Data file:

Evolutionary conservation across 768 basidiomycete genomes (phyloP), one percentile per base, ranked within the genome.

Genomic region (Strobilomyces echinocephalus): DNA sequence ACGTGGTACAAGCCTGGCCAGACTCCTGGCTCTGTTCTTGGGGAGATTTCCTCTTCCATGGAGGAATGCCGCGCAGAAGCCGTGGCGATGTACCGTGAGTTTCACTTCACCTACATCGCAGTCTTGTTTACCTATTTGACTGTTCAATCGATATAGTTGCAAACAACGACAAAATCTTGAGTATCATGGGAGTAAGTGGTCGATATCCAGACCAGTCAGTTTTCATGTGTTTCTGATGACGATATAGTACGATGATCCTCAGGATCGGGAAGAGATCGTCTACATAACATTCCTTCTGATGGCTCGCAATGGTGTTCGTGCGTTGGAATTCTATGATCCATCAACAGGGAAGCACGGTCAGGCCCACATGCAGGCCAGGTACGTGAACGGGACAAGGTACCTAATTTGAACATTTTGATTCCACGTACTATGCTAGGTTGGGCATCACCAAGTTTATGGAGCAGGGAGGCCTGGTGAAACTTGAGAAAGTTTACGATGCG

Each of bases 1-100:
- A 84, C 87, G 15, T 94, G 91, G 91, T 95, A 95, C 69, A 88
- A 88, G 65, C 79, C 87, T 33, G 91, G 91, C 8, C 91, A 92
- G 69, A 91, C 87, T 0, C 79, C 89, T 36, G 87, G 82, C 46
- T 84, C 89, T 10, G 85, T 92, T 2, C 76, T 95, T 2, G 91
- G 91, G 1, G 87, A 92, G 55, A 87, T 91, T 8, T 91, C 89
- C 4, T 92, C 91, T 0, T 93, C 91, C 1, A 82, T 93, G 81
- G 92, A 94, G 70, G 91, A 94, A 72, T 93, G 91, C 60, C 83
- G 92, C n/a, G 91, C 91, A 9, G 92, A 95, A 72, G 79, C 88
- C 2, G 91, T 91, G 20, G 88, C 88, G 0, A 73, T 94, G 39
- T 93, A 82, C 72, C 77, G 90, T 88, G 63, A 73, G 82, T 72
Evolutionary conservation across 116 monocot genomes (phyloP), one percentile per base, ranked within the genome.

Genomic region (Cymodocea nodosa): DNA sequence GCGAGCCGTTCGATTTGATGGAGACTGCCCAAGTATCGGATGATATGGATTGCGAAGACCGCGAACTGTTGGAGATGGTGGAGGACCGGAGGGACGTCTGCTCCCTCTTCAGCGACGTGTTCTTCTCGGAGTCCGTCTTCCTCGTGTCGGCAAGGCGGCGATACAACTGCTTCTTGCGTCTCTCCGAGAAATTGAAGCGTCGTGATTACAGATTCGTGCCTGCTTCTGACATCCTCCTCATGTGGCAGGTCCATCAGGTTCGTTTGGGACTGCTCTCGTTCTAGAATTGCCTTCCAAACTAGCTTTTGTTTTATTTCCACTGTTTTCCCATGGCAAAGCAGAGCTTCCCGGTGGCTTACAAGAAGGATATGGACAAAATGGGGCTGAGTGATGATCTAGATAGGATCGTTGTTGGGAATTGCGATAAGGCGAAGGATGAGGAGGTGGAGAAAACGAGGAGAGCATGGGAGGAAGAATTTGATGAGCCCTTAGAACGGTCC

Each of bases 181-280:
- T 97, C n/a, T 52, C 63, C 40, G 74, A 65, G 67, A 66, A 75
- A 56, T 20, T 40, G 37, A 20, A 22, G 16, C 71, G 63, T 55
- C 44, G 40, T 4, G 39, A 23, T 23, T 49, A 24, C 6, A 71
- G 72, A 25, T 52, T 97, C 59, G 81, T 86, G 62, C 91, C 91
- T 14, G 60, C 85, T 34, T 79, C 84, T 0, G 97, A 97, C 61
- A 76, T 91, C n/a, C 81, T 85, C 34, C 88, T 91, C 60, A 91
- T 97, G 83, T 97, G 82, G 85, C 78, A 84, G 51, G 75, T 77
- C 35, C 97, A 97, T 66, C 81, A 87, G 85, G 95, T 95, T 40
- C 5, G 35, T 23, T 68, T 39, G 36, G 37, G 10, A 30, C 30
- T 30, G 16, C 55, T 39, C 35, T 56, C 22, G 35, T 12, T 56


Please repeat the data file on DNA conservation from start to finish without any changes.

Evolutionary conservation across 768 basidiomycete genomes (phyloP), one percentile per base, ranked within the genome.

Genomic region (Strobilomyces echinocephalus): DNA sequence ACGTGGTACAAGCCTGGCCAGACTCCTGGCTCTGTTCTTGGGGAGATTTCCTCTTCCATGGAGGAATGCCGCGCAGAAGCCGTGGCGATGTACCGTGAGTTTCACTTCACCTACATCGCAGTCTTGTTTACCTATTTGACTGTTCAATCGATATAGTTGCAAACAACGACAAAATCTTGAGTATCATGGGAGTAAGTGGTCGATATCCAGACCAGTCAGTTTTCATGTGTTTCTGATGACGATATAGTACGATGATCCTCAGGATCGGGAAGAGATCGTCTACATAACATTCCTTCTGATGGCTCGCAATGGTGTTCGTGCGTTGGAATTCTATGATCCATCAACAGGGAAGCACGGTCAGGCCCACATGCAGGCCAGGTACGTGAACGGGACAAGGTACCTAATTTGAACATTTTGATTCCACGTACTATGCTAGGTTGGGCATCACCAAGTTTATGGAGCAGGGAGGCCTGGTGAAACTTGAGAAAGTTTACGATGCG

Each of bases 1-100:
- A 84, C 87, G 15, T 94, G 91, G 91, T 95, A 95, C 69, A 88
- A 88, G 65, C 79, C 87, T 33, G 91, G 91, C 8, C 91, A 92
- G 69, A 91, C 87, T 0, C 79, C 89, T 36, G 87, G 82, C 46
- T 84, C 89, T 10, G 85, T 92, T 2, C 76, T 95, T 2, G 91
- G 91, G 1, G 87, A 92, G 55, A 87, T 91, T 8, T 91, C 89
- C 4, T 92, C 91, T 0, T 93, C 91, C 1, A 82, T 93, G 81
- G 92, A 94, G 70, G 91, A 94, A 72, T 93, G 91, C 60, C 83
- G 92, C n/a, G 91, C 91, A 9, G 92, A 95, A 72, G 79, C 88
- C 2, G 91, T 91, G 20, G 88, C 88, G 0, A 73, T 94, G 39
- T 93, A 82, C 72, C 77, G 90, T 88, G 63, A 73, G 82, T 72
Evolutionary conservation across 116 monocot genomes (phyloP), one percentile per base, ranked within the genome.

Genomic region (Cymodocea nodosa): DNA sequence GCGAGCCGTTCGATTTGATGGAGACTGCCCAAGTATCGGATGATATGGATTGCGAAGACCGCGAACTGTTGGAGATGGTGGAGGACCGGAGGGACGTCTGCTCCCTCTTCAGCGACGTGTTCTTCTCGGAGTCCGTCTTCCTCGTGTCGGCAAGGCGGCGATACAACTGCTTCTTGCGTCTCTCCGAGAAATTGAAGCGTCGTGATTACAGATTCGTGCCTGCTTCTGACATCCTCCTCATGTGGCAGGTCCATCAGGTTCGTTTGGGACTGCTCTCGTTCTAGAATTGCCTTCCAAACTAGCTTTTGTTTTATTTCCACTGTTTTCCCATGGCAAAGCAGAGCTTCCCGGTGGCTTACAAGAAGGATATGGACAAAATGGGGCTGAGTGATGATCTAGATAGGATCGTTGTTGGGAATTGCGATAAGGCGAAGGATGAGGAGGTGGAGAAAACGAGGAGAGCATGGGAGGAAGAATTTGATGAGCCCTTAGAACGGTCC

Each of bases 181-280:
- T 97, C n/a, T 52, C 63, C 40, G 74, A 65, G 67, A 66, A 75
- A 56, T 20, T 40, G 37, A 20, A 22, G 16, C 71, G 63, T 55
- C 44, G 40, T 4, G 39, A 23, T 23, T 49, A 24, C 6, A 71
- G 72, A 25, T 52, T 97, C 59, G 81, T 86, G 62, C 91, C 91
- T 14, G 60, C 85, T 34, T 79, C 84, T 0, G 97, A 97, C 61
- A 76, T 91, C n/a, C 81, T 85, C 34, C 88, T 91, C 60, A 91
- T 97, G 83, T 97, G 82, G 85, C 78, A 84, G 51, G 75, T 77
- C 35, C 97, A 97, T 66, C 81, A 87, G 85, G 95, T 95, T 40
- C 5, G 35, T 23, T 68, T 39, G 36, G 37, G 10, A 30, C 30
- T 30, G 16, C 55, T 39, C 35, T 56, C 22, G 35, T 12, T 56